Paul Hunter, a professor of health protection at the University of East Anglia in England, said the outbreak could have been detected sooner if doctors regularly did lab tests on patients with diarrhea _ a standard practice in Britain.
“They could miss an outbreak starting until people get quite sick with severe complications,” he said.
Hunter said German doctors probably only realized how widespread the infections were when the number of patients with kidney failure spiked in mid-May.
“It is crucial that national authorities do not rush to give information on the source of infection that is not proven by bacteriological analysis, as this spreads unjustified fears (among) the population all over Europe and creates problems for our food producers,” EU health chief John Dalli said.
Tests are continuing on sprouts from an organic farm in northern Germany, but have so far come back negative.
Rodier said that doesn’t necessarily exonerate the vegetables.
“Just because tests are negative doesn’t mean you can rule them out,” he said. “The bacteria could have been in just one batch of contaminated food and by the time you collect specimens from the samples that are left, it could be gone.”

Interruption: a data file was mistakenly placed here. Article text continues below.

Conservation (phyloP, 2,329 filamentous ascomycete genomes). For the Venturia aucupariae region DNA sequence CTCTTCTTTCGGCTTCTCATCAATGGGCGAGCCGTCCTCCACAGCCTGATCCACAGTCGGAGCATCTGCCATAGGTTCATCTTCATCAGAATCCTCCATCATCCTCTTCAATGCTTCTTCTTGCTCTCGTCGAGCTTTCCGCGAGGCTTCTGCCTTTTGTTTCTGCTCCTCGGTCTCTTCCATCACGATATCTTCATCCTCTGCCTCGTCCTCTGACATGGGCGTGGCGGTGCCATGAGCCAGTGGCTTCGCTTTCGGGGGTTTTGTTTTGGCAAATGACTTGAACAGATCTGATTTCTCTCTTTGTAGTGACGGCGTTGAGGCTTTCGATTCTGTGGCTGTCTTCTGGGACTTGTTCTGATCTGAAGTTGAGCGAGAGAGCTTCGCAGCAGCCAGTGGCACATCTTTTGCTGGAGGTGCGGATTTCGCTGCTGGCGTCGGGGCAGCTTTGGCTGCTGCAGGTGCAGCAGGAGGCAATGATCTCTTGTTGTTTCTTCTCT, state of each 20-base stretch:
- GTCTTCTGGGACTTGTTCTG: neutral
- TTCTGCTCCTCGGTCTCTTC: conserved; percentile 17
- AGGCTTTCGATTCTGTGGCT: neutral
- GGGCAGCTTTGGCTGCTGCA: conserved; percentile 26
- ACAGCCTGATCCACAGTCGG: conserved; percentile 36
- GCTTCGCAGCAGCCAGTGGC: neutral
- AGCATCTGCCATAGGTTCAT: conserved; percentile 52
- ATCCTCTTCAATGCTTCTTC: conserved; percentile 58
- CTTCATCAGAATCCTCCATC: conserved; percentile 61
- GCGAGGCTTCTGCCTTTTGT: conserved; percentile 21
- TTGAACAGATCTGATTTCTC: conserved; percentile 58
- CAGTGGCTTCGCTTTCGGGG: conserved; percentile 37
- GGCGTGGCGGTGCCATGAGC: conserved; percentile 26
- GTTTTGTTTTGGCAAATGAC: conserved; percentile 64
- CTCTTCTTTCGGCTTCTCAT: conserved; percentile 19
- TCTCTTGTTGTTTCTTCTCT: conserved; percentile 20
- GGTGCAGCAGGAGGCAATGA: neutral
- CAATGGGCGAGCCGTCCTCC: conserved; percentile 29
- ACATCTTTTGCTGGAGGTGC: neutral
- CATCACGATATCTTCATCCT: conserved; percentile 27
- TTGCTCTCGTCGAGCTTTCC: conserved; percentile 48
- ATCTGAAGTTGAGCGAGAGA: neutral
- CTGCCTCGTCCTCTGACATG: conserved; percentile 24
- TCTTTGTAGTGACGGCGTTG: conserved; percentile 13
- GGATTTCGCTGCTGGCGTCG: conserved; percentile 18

Hunter said the outbreak could have devastating consequences for consumers’ faith in food safety.
Authorities in Germany “just have not done a good job of explaining why their assessments keep changing and as a result, it may be a long time before many people eat cucumbers and sprouts again,” Hunter said.
Still, in outbreaks, it is not unusual for certain foods to be suspected at first, then ruled out.
In 2008 in the U.S., raw tomatoes were initially implicated in a nationwide salmonella outbreak. Consumers shunned tomatoes, costing the tomato industry millions. Weeks later, jalapeno peppers grown in Mexico were determined to be the cause.
In 2006, lab tests mistakenly pointed to green onions in an E. coli outbreak at Taco Bell restaurants in the U.S. Investigators considered cheddar cheese and ground beef as the source before settling on lettuce.
In Europe, a heated battle erupted Tuesday over compensation to farmers blind-sided by plunging demand as a result of the outbreak, with vegetable producers Spain and France scoffing at the amount proposed by the EU farm chief.
Farm Commissioner Dacian Ciolos suggested euro150 million ($219 million) _ about 30 percent of the value of vegetables that cannot be sold. The losses to EU farmers have been staggering _ in the neighborhood of euro417 million ($611 million) a week.View Entire Story
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